The best puppy toys for Labs and other large breed dogs have to be really tough to last more than a few weeks. Good puppy toys are not cheap, and most puppies are very hard on their toys. Puppies like to chew on materials with different textures so you’ll need to buy several different types of toy.
In This Guide
I’m not going to give you a table comparing lists of toys, or quoting reviews written by other people. You can find those on Amazon. Instead I’m going to show you exactly which toys I buy for my puppies.
We’ll look at which toys they prefer, and at how long those toys stand up to the rough treatment my dogs give them.
You’ll find a lot of the toys discussed below are produced by the Kong toy company, simply because I think they are better than most of the others. I have been a fan of Kong dog toys for many years now, and have several dogs that have grown up with them.
I do not get compensation from the manufacturer and the opinions you’ll find here are entirely my own. There are, however, some amazon links in this article and we earn a small commission from Amazon (at no extra cost to you) if you make a purchase through them.
Toys to snuggle up to
There’s nothing cuter than a puppy curled up with their favorite teddy bear. And a teddy or some other soft toy is often the first thing that people buy for their new puppy.
I have found the Kong range of soft toys to be tougher and more durable than any other. But no soft toy is entirely indestructible.
The lifespan of a dog’s teddy is often a short one! It’s best not to buy a soft toy expecting to pass it down from one puppy to the next. If your new puppy still has the same toy by the time they are six months old, that’s great, but also fairly unusual.
The Kong Wild Knots Range
The toys in this section are mainly from the Kong Wild Knots range. They have minimal stuffing and the cavity of the toys contain strong, pliable knotted ropes.
This provides a great chewing experience for young puppies and helps to reduce their enthusiasm for chewing on other soft items such as your fingers, or the expensive bed you just purchased for them.
My Labrador puppy Bonnie has a lot of these toys and really loves to play with the ones with the ribbed exterior like as the hippo above, and the elephant or rabbit in the same style.
The Kong cross knots toys are a bit more cuddly and just perfect for nap time! Bonnie has the lion. But you can also buy a cute blue monkey in the same design.
The wubba range fulfils the same role as the more durable soft toys. They look a bit like an octopus with trailing legs made from a fairly tough canvas type material. The head is covered in the same fabric and contains a rubber ball with a squeak inside.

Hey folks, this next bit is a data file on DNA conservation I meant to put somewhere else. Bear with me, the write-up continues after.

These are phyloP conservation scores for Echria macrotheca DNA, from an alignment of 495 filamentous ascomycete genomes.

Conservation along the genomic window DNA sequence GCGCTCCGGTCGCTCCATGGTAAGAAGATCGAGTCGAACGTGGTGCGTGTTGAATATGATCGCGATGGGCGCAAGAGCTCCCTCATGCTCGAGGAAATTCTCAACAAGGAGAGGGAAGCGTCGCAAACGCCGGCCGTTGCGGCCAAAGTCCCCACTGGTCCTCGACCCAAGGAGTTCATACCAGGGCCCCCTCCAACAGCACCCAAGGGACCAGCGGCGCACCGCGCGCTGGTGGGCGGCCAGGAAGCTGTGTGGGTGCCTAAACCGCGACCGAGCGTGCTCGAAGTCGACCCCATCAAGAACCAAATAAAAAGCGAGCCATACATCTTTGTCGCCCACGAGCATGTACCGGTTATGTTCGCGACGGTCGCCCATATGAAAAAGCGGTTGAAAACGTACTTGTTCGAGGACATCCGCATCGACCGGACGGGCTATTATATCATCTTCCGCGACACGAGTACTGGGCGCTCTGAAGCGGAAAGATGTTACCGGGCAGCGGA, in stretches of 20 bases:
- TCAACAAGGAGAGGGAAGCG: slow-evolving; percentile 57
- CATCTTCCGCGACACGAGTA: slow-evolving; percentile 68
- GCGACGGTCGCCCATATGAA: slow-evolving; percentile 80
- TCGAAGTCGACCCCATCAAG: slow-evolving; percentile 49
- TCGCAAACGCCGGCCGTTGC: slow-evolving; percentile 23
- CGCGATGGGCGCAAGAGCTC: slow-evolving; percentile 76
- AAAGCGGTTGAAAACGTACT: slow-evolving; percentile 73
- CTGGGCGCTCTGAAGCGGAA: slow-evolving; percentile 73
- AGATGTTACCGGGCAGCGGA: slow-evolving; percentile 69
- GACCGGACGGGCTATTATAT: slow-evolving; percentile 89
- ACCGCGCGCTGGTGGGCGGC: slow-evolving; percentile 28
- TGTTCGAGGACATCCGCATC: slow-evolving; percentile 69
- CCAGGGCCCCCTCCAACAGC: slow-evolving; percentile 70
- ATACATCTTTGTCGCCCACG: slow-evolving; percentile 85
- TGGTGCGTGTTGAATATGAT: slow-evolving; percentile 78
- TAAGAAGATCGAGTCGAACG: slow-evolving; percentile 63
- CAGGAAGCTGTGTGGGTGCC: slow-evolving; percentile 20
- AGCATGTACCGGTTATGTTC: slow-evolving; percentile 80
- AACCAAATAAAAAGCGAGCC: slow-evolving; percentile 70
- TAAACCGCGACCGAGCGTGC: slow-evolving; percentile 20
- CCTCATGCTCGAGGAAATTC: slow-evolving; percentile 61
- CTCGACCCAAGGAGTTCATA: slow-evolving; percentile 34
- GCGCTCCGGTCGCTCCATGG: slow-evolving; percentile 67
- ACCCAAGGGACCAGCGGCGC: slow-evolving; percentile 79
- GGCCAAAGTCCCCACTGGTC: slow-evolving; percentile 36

Kong Wubbas come in both large, and puppy sizes. Bonnie still has her puppy wubba and its the only soft toy she has, that she’s allowed to take in the garden, so it does get some rough treatment.
However, most of my dogs have destroyed their Wubbas within a couple of months. The head is the vulnerable part and once the dog has broken through that, you need to remove the toy as the inner plastic ball is not chew proof.
Can you stop a puppy destroying their plushies?
The teddies in the Kong range are gorgeous and very cuddly for tiny puppies to sleep against. They are perhaps a little less tough than the elephant and hippo, and both my spaniel and my terrier had disassembled theirs by about four months of age.
Bonnie has several Kong teddies and they have all survived the first six months.
But I think its important to be realistic and accept that you can’t prevent puppies destroying these soft toys altogether.
What you can do is reduce the risk of damage in a few ways.
One way is to choose toys by a quality manufacturer like Kong. They are a bit more expensive, but I have found them to be much tougher than most other brands.
Another way is to make sure you introduce the toys at an early age.
Introduce soft toys as soon as possible
An 8 week old puppy is less likely to rip their new teddy up than a 12 week old puppy. The older pup is a more determined chewer and will usually attempt to find out what’s inside any new toy.
If your puppy has had the toy since they were tiny, they are going to be less likely to explore its contents and may even keep the toy intact for months.
Mend any holes promptly
If you see a small hole appearing in a soft toy, and you mend it promptly, you may get a few more weeks out of it.
Once the puppy has discovered the joys of pulling the stuffing out, you have probably lost the battle.
Buy toys with minimal stuffing
The toys in the Kong Knots range have minimal stuffing. And you can buy toys with no stuffing at all.
The problem with stuffed toys for puppies is two fold. Firstly it encourages the dog to pull out the contents, and secondly, some puppies will swallow it.
So if mending is not your thing, it’s best to throw the toy once the stuffing starts to come out.
Multiple toys can help
Bonnie is quite spoiled with the number of toys she has, but I find it helps increase the lifespan of soft toys if I buy an assortment.